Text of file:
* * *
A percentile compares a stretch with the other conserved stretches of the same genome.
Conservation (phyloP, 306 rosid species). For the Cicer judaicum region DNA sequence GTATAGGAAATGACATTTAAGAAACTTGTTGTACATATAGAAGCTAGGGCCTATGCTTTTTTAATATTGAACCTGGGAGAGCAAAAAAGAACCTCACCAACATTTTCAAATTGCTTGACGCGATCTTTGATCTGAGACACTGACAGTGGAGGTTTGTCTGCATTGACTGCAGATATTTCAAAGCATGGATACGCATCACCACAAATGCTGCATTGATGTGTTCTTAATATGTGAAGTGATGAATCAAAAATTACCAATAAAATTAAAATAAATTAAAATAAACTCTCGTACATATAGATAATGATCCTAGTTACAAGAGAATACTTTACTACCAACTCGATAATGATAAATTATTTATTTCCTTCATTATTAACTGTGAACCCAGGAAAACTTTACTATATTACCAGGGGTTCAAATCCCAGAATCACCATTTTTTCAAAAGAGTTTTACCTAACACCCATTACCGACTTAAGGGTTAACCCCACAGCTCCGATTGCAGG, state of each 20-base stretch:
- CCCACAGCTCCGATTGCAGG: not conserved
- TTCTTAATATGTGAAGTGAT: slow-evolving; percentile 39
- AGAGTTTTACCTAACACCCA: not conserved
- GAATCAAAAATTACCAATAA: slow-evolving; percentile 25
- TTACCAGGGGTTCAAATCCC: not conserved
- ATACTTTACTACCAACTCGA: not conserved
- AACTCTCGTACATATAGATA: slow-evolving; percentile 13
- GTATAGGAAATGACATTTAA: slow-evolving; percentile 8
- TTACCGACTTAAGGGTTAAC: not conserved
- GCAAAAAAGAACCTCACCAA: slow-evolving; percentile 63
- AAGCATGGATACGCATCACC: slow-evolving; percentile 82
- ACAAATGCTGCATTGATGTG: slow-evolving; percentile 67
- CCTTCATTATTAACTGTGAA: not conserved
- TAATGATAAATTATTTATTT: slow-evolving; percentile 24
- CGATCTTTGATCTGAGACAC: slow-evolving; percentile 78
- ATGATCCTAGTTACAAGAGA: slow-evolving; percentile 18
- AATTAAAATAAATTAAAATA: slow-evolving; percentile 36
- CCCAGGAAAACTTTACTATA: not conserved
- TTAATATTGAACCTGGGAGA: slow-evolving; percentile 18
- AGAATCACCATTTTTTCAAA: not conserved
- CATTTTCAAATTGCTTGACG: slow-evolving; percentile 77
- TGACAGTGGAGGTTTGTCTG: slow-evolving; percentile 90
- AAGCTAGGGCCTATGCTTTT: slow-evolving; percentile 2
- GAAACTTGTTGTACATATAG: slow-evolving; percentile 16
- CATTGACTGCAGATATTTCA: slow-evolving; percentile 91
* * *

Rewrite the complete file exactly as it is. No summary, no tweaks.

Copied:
A percentile compares a stretch with the other conserved stretches of the same genome.
Conservation (phyloP, 306 rosid species). For the Cicer judaicum region DNA sequence GTATAGGAAATGACATTTAAGAAACTTGTTGTACATATAGAAGCTAGGGCCTATGCTTTTTTAATATTGAACCTGGGAGAGCAAAAAAGAACCTCACCAACATTTTCAAATTGCTTGACGCGATCTTTGATCTGAGACACTGACAGTGGAGGTTTGTCTGCATTGACTGCAGATATTTCAAAGCATGGATACGCATCACCACAAATGCTGCATTGATGTGTTCTTAATATGTGAAGTGATGAATCAAAAATTACCAATAAAATTAAAATAAATTAAAATAAACTCTCGTACATATAGATAATGATCCTAGTTACAAGAGAATACTTTACTACCAACTCGATAATGATAAATTATTTATTTCCTTCATTATTAACTGTGAACCCAGGAAAACTTTACTATATTACCAGGGGTTCAAATCCCAGAATCACCATTTTTTCAAAAGAGTTTTACCTAACACCCATTACCGACTTAAGGGTTAACCCCACAGCTCCGATTGCAGG, state of each 20-base stretch:
- CCCACAGCTCCGATTGCAGG: not conserved
- TTCTTAATATGTGAAGTGAT: slow-evolving; percentile 39
- AGAGTTTTACCTAACACCCA: not conserved
- GAATCAAAAATTACCAATAA: slow-evolving; percentile 25
- TTACCAGGGGTTCAAATCCC: not conserved
- ATACTTTACTACCAACTCGA: not conserved
- AACTCTCGTACATATAGATA: slow-evolving; percentile 13
- GTATAGGAAATGACATTTAA: slow-evolving; percentile 8
- TTACCGACTTAAGGGTTAAC: not conserved
- GCAAAAAAGAACCTCACCAA: slow-evolving; percentile 63
- AAGCATGGATACGCATCACC: slow-evolving; percentile 82
- ACAAATGCTGCATTGATGTG: slow-evolving; percentile 67
- CCTTCATTATTAACTGTGAA: not conserved
- TAATGATAAATTATTTATTT: slow-evolving; percentile 24
- CGATCTTTGATCTGAGACAC: slow-evolving; percentile 78
- ATGATCCTAGTTACAAGAGA: slow-evolving; percentile 18
- AATTAAAATAAATTAAAATA: slow-evolving; percentile 36
- CCCAGGAAAACTTTACTATA: not conserved
- TTAATATTGAACCTGGGAGA: slow-evolving; percentile 18
- AGAATCACCATTTTTTCAAA: not conserved
- CATTTTCAAATTGCTTGACG: slow-evolving; percentile 77
- TGACAGTGGAGGTTTGTCTG: slow-evolving; percentile 90
- AAGCTAGGGCCTATGCTTTT: slow-evolving; percentile 2
- GAAACTTGTTGTACATATAG: slow-evolving; percentile 16
- CATTGACTGCAGATATTTCA: slow-evolving; percentile 91